After defeating Antiochus, Roman troops once again returned home and were demobilised. Yet this Roman world view had a number of flaws. Macedon was humiliated but not broken; the Seleucid empire had been emasculated without thought given as to what would happen if it collapsed; and the mainland Greeks had already shown their unwillingness to live at peace in a Roman-enforced freedom. Dealing with the consequences of this period would keep Rome occu-pied for the next century, in a process that would inexorably lead them to the plains of Carrhae in the summer of 53 BC.

From Liberation to Conquest (188 –96 BC)

Third Macedonian War (172–167 BC)

Fourth Macedonian War (149–146 BC)

Achaean War (146 BC)

The years that followed Rome’s stunning successes provide an abject lesson in the dangers of a state attempting to police the world in the name of internal security and bringing ‘liberation’ to other peoples. Within fifty years of Flamininus’ declaration of ‘freedom for the Greeks’, Greece and Macedon had been annexed to form the core states of the Roman Republic’s eastern empire. This transition set the Roman state on a policy of conquest that changed the shape of the ancient world forever.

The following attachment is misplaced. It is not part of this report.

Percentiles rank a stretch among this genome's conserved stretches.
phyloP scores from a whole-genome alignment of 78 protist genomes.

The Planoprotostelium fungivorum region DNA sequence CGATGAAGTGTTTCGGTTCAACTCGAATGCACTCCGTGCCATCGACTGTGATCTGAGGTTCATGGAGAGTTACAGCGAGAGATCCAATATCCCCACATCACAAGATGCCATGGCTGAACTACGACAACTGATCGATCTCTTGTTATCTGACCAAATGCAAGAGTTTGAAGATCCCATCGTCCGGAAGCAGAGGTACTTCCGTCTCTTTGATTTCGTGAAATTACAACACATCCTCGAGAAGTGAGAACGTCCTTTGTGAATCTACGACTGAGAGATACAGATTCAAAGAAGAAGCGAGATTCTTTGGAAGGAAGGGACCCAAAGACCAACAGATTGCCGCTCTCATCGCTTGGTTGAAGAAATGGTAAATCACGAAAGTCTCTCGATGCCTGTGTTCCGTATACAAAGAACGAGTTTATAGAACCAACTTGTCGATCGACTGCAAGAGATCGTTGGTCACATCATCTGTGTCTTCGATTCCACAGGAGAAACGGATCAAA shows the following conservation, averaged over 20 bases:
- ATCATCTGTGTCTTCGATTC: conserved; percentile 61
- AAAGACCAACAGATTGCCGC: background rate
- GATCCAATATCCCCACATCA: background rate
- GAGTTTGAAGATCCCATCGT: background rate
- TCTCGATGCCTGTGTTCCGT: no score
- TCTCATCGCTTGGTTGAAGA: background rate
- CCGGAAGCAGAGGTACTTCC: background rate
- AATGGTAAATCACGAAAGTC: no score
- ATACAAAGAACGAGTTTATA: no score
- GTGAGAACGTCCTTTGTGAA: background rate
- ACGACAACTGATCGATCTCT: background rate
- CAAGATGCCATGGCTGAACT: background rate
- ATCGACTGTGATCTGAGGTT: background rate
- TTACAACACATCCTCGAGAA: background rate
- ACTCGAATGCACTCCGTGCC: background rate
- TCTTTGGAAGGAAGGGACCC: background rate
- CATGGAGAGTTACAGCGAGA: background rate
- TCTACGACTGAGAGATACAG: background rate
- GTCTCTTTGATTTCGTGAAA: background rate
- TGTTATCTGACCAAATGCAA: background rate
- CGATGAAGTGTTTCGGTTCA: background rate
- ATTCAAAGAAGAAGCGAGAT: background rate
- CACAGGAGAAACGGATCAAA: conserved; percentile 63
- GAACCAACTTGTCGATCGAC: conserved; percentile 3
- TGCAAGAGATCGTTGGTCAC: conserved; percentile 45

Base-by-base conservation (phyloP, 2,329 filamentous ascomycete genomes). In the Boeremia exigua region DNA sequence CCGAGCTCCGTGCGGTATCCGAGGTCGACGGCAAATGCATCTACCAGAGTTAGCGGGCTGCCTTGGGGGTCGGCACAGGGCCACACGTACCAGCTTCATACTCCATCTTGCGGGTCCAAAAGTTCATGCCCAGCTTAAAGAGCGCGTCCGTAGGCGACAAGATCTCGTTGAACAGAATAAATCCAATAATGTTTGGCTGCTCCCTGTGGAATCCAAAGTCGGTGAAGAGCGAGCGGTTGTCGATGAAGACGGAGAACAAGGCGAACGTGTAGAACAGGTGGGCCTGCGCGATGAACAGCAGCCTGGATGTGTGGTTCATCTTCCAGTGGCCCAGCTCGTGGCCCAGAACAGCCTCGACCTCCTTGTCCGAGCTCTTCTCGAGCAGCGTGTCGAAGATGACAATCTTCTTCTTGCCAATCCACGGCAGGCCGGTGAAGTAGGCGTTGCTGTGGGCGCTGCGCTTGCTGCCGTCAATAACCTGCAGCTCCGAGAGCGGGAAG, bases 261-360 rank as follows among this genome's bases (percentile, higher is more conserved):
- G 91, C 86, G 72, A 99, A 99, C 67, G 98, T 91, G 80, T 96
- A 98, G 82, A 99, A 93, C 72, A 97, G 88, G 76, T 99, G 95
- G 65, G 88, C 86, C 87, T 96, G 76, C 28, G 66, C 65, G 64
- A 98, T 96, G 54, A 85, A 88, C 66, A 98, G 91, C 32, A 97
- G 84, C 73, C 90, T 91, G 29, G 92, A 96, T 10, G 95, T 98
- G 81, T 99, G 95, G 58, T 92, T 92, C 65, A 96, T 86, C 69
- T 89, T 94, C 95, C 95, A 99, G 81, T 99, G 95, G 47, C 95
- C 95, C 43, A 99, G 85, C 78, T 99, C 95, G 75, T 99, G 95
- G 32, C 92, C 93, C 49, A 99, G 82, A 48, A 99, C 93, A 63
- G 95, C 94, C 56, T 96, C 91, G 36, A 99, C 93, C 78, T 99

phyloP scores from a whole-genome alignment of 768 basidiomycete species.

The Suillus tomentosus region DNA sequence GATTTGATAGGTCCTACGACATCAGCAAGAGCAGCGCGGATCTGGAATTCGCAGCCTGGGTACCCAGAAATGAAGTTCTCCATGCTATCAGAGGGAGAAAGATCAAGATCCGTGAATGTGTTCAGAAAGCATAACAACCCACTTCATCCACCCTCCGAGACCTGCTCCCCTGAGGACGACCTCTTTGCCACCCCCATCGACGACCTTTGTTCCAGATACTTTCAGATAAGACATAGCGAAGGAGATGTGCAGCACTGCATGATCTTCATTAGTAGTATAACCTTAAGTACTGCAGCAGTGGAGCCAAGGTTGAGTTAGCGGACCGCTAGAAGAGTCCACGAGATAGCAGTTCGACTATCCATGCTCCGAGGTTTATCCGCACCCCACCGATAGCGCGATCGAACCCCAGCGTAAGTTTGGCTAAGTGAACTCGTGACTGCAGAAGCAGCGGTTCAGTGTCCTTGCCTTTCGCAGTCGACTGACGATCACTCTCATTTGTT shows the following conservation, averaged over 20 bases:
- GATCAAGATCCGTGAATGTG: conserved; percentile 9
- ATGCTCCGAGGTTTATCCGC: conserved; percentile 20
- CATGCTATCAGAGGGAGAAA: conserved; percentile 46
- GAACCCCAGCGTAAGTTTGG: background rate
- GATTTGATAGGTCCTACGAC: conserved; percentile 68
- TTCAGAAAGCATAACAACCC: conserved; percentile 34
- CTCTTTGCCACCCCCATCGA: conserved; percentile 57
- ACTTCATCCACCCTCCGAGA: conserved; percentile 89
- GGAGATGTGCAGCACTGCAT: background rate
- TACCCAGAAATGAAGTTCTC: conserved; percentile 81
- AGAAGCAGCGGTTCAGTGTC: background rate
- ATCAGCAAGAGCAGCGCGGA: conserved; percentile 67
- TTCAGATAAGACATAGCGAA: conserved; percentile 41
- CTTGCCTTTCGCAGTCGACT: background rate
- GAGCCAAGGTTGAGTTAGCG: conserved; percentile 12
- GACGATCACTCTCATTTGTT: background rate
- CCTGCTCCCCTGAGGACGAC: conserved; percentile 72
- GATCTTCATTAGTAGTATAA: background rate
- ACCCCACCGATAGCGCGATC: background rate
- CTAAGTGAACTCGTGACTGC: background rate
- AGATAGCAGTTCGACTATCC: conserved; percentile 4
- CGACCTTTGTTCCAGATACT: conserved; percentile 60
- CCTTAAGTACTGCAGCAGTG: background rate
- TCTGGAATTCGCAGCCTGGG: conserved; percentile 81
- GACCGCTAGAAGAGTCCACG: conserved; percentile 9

The immediate period following these wars saw the Romans using their newly-established influence to act as intermediary in the various conflicts that sprung up between the various states of the Hellenistic World, but through the use of diplomacy rather than warfare. A war between Pergamum and one of their neighbours, Bithynia, was settled with the assistance of Flamininus, who had been sent as a senatorial emissary. Perhaps the most famous of all of the senatorial emissaries was Gaius Popillius Laenas, who was sent as an intermediary when war broke out between Egypt and Antiochus IV of Seleucia, in 168 BC. Arriving in Egypt to find Antiochus besieging the Egyptian city of Alexandria, he ordered Antiochus to stand down and evacuate his army from Egypt, though he (Laenas) was only there with a small retinue of men. To make the point he drew a circle around the king in the dirt with his stick and ordered him to make his decision before he stepped out of the ring. Thus the might of Rome and its role as arbiter of Mediterranean affairs was made clear.